Retention, recruitment among topics during address

Retention, recruitment among topics during address

By Karsten Burgstahler


As the university experiences its lowest enrollment in more than 40 years while simultaneously experiencing the highest freshman enrollment since 2005, retention was a focus of Chancellor Rita Cheng’s State of the University Address Monday.

Cheng said the university specifically selected students who are well prepared for college and is working to fix the financial aid system, which saw an average debt of $6,500 in Fall 2013 for students who leave the university. Bursar holds have also nearly doubled in recent years, she said.


“We did not try to artificially see higher enrollment of students who were not historically retained,” Cheng said. “We also are committed to a financial aid and scholarship model that supports students who wish to stay at SIU.”

And while the nearly 13 percent increase in freshmen was not enough to offset the drop in enrollment elsewhere, Cheng said there is hope on the horizon.

“As the 2010 class graduates and another strong freshman class enters next fall, we’ll start to see improvements in our overall enrollment figures,” she said.

To push building a strong freshman class, Cheng said the university has expanded recruitment efforts by mailing more than 1.6 million printed pieces during the last recruiting cycle.

“Often, SIU was the first university these students heard from, making us stand out in the crowded marketplace,” she said.

Cheng also labeled University College 101 courses as critical to improving retention. Starting last year, freshmen were required to enroll in math courses at some point during their first year; she said the requirement helped student success rates in math courses increase by 21 percent.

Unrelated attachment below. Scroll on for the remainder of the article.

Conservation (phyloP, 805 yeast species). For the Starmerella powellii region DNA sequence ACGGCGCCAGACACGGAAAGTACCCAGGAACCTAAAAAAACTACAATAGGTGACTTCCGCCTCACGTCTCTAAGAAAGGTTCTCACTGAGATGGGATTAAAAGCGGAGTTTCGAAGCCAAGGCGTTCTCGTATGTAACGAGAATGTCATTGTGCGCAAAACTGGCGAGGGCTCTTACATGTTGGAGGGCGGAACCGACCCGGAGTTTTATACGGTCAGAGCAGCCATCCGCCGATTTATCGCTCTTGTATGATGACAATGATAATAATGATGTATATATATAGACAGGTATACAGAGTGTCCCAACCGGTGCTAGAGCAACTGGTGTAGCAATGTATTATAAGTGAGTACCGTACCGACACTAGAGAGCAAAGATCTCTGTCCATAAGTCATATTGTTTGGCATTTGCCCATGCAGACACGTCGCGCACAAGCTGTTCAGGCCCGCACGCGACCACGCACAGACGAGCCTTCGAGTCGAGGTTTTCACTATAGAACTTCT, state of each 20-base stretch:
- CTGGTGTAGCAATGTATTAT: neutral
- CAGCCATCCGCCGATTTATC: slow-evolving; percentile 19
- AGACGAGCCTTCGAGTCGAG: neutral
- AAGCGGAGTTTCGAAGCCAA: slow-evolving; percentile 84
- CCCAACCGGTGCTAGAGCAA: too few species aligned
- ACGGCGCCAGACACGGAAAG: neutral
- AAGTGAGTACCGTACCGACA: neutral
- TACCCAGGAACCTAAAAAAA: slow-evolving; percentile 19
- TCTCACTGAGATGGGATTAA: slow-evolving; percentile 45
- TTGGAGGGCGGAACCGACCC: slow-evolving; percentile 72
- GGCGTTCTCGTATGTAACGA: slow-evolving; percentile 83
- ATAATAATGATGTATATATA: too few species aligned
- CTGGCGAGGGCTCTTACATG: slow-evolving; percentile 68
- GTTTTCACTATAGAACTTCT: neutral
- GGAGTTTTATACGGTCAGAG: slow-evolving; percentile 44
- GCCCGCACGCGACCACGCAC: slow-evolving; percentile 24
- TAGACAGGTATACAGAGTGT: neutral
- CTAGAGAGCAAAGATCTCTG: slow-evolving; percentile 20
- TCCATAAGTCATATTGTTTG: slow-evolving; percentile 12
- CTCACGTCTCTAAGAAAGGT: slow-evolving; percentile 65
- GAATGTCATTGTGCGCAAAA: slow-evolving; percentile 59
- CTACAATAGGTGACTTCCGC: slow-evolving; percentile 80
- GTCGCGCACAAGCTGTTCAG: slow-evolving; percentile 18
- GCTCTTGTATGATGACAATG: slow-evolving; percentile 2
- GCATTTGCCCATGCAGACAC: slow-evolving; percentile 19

Cheng also explained the university’s fiscal year 2014 budget and how changes have been made because of outside influences. The state did not decrease the budget from fiscal year 2013, a positive because the state told the university to expect a 5 percent drop, she said. State appropriations provide 47 percent of funds for academic programs, while tuition funds the other 53 percent.


Looking to the future, President Barack Obama’s plan to provide financial aid based on university performance in key areas like retention and time-to-degree could affect the university down the road, Cheng said.

“It is unclear how the ratings will be applied and whether they will be harmful or helpful to SIU,” she said. “However, they serve as a reminder that as a national university, we work within a larger context.”

After speaking on retention, Cheng shifted to new academic programs and university departments soon to come to fruition. A new Center for Fermentation Science could help enhance relationships with the community and help build enrollment, she said.

“(The center) will also take advantage of the growing trend of Southern Illinois’ start-up vineyards, micro-breweries and distilleries,” she said.

Construction on campus buildings will allow additional space for existing programs, she said. Work on the sixth and seventh floors of Morris Library will be complete for the spring semester, and the Pulliam renovation for the School of Art and Design is 30 percent complete — the renovation is expected to be complete by fall 2014, Cheng said.

The university will also look to expand the Center for Inclusive Excellence by adding a Women’s Resource Center to address women’s issues and gender-related concerns, Cheng said.

The chancellor also took the time to recognize University staff; in particular she pointed out Department of Public Safety Director Todd Sigler, who will retire Oct. 15 after 30 years of service to the university.

“Todd started with the department as a member of the Saluki patrol in 1983 and became an officer in 1985,” Cheng said. “Todd, you’ll be missed.”

To wrap up her speech, Cheng noted that while improvements can still be made, the accomplishments of the last year are nothing to be taken lightly.

“We have much work to do, but we build on a solid foundation,” she said.